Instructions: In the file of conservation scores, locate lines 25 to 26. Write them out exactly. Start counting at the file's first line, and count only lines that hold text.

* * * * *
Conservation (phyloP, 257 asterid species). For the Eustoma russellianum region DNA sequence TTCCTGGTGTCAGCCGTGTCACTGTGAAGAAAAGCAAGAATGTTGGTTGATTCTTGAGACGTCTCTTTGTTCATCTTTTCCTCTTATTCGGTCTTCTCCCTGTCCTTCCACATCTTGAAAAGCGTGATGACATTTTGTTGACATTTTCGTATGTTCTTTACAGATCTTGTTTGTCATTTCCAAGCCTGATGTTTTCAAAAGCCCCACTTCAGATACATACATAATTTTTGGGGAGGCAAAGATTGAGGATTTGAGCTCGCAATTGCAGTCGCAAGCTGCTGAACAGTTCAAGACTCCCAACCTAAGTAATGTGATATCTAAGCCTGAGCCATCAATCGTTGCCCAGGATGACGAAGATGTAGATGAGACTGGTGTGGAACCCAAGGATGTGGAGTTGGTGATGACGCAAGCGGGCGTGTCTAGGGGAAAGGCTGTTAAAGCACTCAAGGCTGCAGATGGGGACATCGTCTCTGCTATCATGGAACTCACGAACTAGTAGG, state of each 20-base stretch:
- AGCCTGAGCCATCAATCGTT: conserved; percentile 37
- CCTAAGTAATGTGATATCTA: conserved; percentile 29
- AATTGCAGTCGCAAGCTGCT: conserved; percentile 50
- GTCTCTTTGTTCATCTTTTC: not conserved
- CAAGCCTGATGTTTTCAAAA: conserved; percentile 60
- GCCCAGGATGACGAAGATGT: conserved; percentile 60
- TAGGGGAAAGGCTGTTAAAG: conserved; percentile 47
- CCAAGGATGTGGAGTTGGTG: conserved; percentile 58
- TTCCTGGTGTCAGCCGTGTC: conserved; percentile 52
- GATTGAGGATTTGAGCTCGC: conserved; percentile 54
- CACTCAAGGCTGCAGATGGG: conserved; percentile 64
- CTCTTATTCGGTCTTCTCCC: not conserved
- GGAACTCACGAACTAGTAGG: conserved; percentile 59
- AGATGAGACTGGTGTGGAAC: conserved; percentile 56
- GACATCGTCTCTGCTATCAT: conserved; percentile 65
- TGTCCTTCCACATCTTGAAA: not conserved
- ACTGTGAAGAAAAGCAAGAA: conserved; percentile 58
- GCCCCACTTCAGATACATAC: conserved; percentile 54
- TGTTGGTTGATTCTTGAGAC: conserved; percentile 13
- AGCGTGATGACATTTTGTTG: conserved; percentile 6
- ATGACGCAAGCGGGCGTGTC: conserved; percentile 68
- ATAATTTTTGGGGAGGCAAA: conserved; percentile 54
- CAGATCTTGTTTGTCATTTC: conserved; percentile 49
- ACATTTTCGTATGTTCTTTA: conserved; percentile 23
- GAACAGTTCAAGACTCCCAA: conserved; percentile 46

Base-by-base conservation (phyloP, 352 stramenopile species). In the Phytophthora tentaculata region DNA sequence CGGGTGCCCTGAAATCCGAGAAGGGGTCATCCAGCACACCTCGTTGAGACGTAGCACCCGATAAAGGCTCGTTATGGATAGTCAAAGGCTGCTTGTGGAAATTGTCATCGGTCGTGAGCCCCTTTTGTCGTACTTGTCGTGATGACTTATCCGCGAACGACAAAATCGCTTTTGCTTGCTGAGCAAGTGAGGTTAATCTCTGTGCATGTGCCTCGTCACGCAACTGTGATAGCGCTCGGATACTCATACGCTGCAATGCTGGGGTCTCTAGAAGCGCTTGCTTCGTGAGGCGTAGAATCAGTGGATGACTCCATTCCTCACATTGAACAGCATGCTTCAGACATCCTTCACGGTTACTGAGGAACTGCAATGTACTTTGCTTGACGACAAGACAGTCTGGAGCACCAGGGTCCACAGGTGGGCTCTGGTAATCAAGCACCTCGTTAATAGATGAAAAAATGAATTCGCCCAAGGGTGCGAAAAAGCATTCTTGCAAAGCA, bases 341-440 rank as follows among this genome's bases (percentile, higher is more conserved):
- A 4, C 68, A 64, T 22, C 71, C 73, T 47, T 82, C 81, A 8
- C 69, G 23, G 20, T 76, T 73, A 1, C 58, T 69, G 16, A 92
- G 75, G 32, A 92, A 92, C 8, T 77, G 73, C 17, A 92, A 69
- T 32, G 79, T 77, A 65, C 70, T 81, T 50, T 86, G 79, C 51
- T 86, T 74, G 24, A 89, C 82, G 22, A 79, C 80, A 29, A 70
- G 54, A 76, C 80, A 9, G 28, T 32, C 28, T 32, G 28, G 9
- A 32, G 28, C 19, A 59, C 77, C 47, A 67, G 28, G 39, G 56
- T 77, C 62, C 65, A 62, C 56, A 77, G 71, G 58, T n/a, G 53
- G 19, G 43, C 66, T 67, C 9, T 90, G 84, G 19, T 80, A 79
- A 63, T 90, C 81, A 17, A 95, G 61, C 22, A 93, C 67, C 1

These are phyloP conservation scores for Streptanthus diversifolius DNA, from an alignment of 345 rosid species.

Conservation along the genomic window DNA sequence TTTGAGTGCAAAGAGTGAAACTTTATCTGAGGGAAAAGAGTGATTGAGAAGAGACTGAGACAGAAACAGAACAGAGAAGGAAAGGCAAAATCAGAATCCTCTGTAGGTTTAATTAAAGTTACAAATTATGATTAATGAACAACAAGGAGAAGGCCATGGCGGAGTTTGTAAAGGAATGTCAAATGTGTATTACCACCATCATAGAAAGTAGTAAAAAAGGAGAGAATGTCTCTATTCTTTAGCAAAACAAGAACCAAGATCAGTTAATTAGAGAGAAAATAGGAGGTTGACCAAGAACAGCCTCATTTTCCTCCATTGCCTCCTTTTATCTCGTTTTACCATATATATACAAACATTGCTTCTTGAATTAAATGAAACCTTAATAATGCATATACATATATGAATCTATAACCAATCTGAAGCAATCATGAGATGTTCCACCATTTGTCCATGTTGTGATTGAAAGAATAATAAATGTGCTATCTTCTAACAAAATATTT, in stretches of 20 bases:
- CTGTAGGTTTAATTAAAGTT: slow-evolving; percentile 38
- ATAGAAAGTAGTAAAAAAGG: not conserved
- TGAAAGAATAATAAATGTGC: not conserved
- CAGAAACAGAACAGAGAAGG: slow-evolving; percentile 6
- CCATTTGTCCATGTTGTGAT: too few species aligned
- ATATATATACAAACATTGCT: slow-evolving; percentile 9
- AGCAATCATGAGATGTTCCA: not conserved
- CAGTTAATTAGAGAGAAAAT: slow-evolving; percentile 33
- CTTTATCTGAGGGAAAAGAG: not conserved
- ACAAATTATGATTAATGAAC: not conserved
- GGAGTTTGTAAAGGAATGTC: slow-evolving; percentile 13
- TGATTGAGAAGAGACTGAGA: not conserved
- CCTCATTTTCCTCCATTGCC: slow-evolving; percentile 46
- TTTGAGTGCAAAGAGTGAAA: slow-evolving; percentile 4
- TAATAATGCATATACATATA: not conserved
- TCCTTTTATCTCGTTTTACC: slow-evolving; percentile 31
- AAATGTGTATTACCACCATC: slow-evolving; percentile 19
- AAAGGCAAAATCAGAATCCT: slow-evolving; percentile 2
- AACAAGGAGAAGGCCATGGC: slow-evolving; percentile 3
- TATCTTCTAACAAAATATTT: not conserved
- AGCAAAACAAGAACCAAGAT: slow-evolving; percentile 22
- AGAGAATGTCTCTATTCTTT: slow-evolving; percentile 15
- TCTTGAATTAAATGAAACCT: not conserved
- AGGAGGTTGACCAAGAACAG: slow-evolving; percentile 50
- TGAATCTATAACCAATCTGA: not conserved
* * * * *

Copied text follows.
- ACATTTTCGTATGTTCTTTA: conserved; percentile 23
- GAACAGTTCAAGACTCCCAA: conserved; percentile 46